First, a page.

How does improved VPC help reducing Lambda cold start

AWS announced in September, since then I’ve been checking the updates every day, it finally arrives Sydney region!

Cold start issue has been the №1 blocker for many companies that are going Serverless, at Inquisitive we paused the steps going full Serverless, we knew AWS would do something, and here it is! After benchmarking we have seen significant improvement in lambda function starting time!

Go and check out the original post from AWS to have a better understanding of the cold start issue, but basically the improvement is, instead of creating one ENI for each Lambda execution environment, which is super slow, the new VPC setup will create only one ENI in your VPC when your Lambda function is created or its VPC settings are updated, and all following lambda invocations will share the pre-created ENI, hence a significant drop in starting.

Before the improvement
After the improvement

The two tests were done after a complete lambda rebuild, to ensure a complete cold before the traffic, you can see the significant cold start dropped from 12011ms to 5581ms!

XRay before the improvement
XRay after the improvement

Before the improvement, X-Ray shows that the first bunch of requests experienced more than 10s requests, the following requests were much faster because the Lambda function has a few instances in a warm state ready for serving.

After the improvement, because ENI has been created before the requests arrived, so the response time is a lot shorter.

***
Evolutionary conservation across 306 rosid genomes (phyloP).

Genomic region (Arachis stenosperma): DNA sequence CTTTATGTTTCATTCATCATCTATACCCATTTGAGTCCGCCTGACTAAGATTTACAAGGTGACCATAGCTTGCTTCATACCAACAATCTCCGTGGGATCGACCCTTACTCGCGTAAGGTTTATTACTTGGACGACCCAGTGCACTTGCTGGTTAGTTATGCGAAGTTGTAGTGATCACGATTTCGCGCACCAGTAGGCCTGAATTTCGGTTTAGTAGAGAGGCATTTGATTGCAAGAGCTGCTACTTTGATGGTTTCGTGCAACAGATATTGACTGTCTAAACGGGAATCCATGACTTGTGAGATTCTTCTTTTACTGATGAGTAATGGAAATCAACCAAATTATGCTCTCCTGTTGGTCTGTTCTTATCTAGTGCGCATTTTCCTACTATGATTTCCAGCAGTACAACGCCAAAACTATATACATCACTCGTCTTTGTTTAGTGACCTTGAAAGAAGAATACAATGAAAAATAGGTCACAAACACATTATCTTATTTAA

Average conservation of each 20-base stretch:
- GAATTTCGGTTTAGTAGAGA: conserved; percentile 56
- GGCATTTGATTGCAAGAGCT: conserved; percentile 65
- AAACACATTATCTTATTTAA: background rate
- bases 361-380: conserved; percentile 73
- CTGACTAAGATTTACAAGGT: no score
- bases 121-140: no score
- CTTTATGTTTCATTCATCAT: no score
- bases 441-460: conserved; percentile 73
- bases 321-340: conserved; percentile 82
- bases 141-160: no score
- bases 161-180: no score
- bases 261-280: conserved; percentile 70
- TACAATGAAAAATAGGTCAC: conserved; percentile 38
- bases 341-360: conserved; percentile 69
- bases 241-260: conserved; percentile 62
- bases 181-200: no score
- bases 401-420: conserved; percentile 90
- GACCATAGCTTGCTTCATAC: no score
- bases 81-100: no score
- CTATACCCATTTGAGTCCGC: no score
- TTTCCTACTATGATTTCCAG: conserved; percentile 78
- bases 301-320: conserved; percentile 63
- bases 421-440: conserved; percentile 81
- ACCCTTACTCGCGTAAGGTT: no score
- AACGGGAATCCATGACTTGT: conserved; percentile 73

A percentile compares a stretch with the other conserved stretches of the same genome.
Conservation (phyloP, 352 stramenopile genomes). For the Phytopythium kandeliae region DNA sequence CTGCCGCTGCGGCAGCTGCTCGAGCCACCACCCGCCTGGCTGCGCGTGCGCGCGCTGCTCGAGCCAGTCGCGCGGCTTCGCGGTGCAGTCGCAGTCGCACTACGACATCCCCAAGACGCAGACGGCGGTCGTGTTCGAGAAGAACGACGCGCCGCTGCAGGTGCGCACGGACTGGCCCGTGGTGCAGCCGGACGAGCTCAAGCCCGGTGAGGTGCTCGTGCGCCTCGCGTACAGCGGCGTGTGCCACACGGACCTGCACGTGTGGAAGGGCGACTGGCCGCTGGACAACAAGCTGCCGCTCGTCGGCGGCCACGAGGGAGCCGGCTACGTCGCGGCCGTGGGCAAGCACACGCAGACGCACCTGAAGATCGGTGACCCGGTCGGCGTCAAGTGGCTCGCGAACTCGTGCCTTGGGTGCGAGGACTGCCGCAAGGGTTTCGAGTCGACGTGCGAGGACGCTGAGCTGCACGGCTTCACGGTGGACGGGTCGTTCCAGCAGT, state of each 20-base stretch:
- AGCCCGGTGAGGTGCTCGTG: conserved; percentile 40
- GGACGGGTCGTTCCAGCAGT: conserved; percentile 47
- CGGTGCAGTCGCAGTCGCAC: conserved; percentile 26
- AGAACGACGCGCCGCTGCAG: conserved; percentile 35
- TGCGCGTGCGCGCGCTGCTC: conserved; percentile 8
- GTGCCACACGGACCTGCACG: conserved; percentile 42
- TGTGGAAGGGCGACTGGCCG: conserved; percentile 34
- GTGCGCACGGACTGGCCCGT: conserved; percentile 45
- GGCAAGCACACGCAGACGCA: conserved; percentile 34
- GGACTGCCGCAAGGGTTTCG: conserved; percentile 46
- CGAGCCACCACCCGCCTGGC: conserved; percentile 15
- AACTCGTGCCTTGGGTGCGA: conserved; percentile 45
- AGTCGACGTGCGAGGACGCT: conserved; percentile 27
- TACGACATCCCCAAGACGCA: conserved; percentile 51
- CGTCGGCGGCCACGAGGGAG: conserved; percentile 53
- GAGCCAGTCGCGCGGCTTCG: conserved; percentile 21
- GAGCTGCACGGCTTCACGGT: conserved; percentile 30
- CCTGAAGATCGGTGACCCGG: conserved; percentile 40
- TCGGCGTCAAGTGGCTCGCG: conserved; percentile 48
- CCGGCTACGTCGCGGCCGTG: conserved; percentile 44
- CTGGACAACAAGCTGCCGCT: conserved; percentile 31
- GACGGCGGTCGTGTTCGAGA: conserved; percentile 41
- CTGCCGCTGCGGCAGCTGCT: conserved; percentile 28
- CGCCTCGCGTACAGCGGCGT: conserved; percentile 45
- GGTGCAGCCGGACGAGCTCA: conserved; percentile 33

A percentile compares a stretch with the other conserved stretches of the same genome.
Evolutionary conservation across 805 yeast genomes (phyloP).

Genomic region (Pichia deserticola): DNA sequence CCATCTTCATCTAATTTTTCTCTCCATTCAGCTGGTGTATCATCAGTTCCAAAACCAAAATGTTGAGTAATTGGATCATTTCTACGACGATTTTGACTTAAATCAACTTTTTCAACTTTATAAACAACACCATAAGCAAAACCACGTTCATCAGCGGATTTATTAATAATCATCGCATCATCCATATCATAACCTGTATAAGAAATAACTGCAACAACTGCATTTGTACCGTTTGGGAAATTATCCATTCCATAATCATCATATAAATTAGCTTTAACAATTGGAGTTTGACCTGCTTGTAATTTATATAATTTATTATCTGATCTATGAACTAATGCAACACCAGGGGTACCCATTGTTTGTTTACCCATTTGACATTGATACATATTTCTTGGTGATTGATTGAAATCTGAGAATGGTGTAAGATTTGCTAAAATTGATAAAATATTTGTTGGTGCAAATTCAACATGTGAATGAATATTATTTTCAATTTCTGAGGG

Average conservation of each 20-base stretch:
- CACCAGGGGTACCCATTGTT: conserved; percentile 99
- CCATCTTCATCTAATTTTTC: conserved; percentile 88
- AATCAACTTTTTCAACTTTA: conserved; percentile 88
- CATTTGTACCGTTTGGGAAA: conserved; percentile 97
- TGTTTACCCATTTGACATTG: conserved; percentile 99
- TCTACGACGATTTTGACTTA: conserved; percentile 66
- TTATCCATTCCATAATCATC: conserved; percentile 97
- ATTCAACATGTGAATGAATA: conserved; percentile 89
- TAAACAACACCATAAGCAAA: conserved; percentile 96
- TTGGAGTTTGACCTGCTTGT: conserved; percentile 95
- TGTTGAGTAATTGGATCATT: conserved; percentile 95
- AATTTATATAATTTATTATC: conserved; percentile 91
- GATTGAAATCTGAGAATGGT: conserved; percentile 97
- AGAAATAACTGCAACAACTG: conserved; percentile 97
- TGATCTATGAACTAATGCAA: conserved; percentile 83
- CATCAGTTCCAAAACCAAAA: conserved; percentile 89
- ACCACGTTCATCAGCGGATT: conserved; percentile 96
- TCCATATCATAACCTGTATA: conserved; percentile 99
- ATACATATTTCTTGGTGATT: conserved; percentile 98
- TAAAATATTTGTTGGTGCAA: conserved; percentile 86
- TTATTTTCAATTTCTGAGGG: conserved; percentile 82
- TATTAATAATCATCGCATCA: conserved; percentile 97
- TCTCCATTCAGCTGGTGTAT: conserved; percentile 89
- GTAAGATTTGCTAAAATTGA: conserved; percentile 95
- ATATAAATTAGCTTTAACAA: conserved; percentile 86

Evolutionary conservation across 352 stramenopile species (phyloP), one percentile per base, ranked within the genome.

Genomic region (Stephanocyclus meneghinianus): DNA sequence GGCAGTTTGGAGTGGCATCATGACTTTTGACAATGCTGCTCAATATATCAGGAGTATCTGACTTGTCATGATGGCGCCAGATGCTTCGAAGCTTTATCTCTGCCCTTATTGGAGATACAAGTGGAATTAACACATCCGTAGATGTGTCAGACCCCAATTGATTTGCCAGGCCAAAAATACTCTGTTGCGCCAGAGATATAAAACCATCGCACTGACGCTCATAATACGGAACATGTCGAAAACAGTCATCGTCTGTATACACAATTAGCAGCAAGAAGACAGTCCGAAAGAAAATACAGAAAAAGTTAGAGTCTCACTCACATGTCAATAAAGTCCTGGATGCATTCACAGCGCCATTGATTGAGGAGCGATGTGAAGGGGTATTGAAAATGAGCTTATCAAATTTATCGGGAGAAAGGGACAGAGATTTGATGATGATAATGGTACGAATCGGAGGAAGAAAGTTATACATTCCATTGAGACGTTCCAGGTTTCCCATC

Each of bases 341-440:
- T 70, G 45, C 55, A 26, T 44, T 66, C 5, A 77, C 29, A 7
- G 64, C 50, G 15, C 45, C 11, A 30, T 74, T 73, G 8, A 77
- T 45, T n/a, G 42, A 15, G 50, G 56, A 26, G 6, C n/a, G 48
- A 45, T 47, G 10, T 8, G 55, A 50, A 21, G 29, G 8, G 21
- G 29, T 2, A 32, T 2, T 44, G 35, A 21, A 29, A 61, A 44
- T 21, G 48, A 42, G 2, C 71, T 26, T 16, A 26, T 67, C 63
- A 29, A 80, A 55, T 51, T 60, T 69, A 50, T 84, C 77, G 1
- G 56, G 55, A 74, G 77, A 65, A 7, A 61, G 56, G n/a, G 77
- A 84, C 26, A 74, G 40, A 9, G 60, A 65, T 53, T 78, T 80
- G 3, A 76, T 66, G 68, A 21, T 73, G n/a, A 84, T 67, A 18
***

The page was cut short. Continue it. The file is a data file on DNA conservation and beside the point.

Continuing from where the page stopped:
At Inquisitive, we have a number of APIs, each of the API is an isolated Lambda function, which is a lambda execution environment according to the post, before the improvement, every API will experience a or a few cold start because each of them will need to create an ENI. Now, with this shared ENI, all of our APIs will have a lot faster cold start, UNLESS your Lambda function is invoked while the shared ENI is still being created.

Last but not least, actually it’s even more exciting, because

Every network interface created for your function is associated with and consumes an IP address in your VPC subnets. It counts towards your account level maximum limit of network interfaces.

This means that your serverless environments scalability has a limit of your available IP addresses in the subnet. With the shared ENI

Your function scaling is no longer directly tied to the number of network interfaces and Hyperplane ENIs can scale to support large numbers of concurrent function executions

The improvement is definitely a supercharge to AWS lambda function! Happy serverless.

I stir fry JS, steam AWS and code Beijing duck

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